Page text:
Certain smaller employer clients that have failed to meet their deadlines for filing their 5500 forms with the Internal Revenue Service may have a one year reprieve, beginning June 1.

The IRS just announced a pilot relief plan covering ESOPs — or employee stock ownership plans — and retirement plans where the only beneficiary is the business owner. Specifically, the break applies to plans covered under sections 6047(e), 6058 and 6059 of the Internal Revenue Code and could be an important piece of news for some benefit advisers, who specialize in these types of plans, to provide current or potential clients.

This announcement (Revenue Procedure 2014-32) is more generous, though more narrow in scope, than the IRS’ Delinquent Filer Voluntary Compliance Program (DFVCP), that applies Title 1 plans, or the bulk of qualified retirement plans.

The new pilot program gives late filers a break from the $25 per day (to a maximum of $15,000) per late 5500. A flat $1,000 penalty applies to late actuarial reports. Benefit advisers’ clients have always had the opportunity to ask for late filing penalties to be waived if they can establish a reasonable cause. However, what may seem reasonable to your client may not appear so to the IRS.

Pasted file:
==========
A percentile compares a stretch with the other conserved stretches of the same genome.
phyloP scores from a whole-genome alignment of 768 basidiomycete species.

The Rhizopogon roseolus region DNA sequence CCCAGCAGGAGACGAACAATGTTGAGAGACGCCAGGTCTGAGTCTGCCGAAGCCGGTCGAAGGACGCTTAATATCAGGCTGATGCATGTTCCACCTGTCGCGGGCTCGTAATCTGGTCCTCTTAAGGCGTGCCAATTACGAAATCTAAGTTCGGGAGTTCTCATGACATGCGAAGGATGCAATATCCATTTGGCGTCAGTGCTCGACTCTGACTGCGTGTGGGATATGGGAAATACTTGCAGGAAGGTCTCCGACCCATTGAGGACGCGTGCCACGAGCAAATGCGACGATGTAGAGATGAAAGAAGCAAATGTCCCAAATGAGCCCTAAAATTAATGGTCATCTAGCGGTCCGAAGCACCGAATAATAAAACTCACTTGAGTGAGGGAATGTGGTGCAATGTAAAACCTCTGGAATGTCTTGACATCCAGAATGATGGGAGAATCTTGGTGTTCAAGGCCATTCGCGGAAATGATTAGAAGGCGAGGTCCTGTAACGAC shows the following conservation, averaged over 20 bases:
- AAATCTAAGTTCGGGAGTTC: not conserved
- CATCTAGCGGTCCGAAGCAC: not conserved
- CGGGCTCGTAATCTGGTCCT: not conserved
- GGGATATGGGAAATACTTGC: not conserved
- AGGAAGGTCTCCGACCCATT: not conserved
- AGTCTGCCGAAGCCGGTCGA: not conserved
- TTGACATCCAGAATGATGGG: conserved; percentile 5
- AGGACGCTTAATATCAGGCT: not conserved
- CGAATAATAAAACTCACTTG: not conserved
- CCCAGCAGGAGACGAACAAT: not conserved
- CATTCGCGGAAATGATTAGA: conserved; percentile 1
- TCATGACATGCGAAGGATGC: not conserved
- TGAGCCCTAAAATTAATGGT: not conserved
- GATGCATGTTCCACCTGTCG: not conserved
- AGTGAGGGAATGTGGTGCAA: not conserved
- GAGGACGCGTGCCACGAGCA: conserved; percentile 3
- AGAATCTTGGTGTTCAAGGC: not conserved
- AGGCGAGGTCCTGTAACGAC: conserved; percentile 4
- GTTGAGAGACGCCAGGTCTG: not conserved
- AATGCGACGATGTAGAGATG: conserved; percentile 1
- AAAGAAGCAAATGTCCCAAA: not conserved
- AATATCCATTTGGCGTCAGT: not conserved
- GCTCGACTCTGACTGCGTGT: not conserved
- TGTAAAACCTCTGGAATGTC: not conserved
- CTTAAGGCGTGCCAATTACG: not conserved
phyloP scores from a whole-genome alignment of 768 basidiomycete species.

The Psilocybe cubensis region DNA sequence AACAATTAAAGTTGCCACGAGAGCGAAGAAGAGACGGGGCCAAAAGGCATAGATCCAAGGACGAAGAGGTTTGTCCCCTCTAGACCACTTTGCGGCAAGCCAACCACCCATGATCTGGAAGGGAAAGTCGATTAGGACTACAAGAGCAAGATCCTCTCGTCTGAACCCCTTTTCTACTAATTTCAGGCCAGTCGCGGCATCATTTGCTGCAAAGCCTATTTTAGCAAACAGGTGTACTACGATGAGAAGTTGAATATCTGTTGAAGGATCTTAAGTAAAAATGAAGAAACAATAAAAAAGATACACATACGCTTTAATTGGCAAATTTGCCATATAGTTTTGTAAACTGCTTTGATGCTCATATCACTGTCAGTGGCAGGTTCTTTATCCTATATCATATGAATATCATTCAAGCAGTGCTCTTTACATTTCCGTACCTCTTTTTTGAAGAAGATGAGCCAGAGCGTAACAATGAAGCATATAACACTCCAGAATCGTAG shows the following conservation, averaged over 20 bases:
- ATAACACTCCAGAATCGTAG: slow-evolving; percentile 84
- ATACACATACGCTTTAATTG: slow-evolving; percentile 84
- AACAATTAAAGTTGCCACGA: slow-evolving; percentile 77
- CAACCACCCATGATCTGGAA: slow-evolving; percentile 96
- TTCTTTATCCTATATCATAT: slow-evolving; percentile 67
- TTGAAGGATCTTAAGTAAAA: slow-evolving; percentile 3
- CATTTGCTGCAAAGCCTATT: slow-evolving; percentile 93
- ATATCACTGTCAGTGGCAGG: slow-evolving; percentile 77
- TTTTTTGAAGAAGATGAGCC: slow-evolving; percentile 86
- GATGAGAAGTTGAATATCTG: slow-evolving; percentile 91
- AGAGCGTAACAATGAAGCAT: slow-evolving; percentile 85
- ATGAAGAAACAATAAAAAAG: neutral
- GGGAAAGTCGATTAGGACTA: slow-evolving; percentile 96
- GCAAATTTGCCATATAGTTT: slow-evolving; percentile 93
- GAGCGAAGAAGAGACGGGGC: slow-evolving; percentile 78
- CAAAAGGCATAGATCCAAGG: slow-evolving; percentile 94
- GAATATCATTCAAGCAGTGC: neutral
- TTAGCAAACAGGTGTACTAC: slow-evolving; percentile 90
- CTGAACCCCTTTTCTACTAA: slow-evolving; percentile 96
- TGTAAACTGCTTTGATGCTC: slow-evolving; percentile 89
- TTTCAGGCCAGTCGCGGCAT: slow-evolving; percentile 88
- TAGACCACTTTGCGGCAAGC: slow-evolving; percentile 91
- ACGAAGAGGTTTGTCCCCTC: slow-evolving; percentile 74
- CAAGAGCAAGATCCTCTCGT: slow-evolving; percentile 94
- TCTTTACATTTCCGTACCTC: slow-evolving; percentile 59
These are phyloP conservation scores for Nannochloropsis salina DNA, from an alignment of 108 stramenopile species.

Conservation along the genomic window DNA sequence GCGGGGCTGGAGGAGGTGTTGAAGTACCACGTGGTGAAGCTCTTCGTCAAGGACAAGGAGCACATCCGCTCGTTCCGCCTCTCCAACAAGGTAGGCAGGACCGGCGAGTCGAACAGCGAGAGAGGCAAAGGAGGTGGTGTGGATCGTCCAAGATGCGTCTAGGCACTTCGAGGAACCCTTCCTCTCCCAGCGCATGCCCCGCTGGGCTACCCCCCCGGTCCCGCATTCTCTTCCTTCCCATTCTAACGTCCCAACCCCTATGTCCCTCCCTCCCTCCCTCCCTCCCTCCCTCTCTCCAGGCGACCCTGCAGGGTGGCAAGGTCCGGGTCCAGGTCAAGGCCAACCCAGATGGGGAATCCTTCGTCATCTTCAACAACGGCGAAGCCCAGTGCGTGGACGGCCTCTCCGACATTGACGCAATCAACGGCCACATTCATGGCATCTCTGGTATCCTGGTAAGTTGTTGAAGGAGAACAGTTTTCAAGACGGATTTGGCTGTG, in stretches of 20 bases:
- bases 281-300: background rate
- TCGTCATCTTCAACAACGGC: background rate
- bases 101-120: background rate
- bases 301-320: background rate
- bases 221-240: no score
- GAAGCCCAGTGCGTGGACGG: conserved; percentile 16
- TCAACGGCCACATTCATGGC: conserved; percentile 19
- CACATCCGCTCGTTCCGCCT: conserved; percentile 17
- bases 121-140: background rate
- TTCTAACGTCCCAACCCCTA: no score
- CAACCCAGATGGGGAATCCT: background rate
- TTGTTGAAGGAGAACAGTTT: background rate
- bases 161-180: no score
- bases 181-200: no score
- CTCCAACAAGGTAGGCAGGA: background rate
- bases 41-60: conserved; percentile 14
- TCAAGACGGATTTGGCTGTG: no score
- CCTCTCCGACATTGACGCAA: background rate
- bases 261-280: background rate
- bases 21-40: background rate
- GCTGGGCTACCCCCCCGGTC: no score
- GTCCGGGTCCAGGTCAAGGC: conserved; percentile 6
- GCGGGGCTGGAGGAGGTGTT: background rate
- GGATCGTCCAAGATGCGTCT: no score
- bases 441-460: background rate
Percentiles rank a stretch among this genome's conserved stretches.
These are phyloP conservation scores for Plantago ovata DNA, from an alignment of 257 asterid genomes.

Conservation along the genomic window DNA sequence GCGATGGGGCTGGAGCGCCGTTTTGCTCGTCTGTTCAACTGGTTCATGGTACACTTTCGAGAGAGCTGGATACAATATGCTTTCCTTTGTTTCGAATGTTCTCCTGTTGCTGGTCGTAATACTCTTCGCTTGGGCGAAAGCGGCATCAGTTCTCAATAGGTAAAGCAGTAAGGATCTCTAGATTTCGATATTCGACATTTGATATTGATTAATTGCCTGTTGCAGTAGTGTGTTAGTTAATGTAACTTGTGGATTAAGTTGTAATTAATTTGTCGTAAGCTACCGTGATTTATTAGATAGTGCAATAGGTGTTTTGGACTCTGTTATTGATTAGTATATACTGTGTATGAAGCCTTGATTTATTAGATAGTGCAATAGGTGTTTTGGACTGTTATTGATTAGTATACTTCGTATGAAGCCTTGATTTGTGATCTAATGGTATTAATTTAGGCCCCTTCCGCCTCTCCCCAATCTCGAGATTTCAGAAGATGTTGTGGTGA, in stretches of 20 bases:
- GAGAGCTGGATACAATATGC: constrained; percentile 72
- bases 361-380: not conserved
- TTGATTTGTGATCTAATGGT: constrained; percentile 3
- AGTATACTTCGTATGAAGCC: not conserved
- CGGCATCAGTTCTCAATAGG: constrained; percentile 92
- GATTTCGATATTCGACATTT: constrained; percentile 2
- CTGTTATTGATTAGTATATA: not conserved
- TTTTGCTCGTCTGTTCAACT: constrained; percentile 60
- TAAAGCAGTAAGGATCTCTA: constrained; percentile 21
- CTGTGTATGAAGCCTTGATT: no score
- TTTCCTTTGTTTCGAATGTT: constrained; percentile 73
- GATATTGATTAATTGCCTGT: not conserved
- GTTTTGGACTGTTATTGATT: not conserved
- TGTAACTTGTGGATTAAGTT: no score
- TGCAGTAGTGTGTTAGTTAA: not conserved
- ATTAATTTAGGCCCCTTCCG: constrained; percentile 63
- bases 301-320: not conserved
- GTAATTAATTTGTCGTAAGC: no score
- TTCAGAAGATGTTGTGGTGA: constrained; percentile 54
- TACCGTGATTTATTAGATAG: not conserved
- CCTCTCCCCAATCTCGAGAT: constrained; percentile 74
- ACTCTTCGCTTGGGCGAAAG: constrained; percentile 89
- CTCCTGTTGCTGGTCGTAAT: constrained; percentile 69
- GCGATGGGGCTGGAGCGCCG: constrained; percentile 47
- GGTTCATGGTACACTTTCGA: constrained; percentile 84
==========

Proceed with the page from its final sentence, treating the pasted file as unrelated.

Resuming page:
Plans that have already been assessed a penalty for late filing or failure to file by the IRS are ineligible for relief under this pilot program.

The same principle applies to the DFVCP. Unlike the new pilot relief plan, the DFVCP limits, but does not eliminate, late filing penalties. For example, without taking advantage of the DFVCP program, a retirement plan that is delinquent in filing its 5500s can be penalized up to $50 per day the form is late. If the forms are not filed at all, the penalty can go up to $30,000 a year.

By taking advantage of the program, the potential penalties can be reduced to $10 per day (to a maximum of $750) for plans with fewer than 100 participants. Taking advantage of the program essentially involves only stating on the electronically filed 5500 that the plan is taking advantage of the DFVC, using an IRS-supplied penalty calculator, and paying the penalty.

Stolz is a freelance writer based in Rockville, Md.

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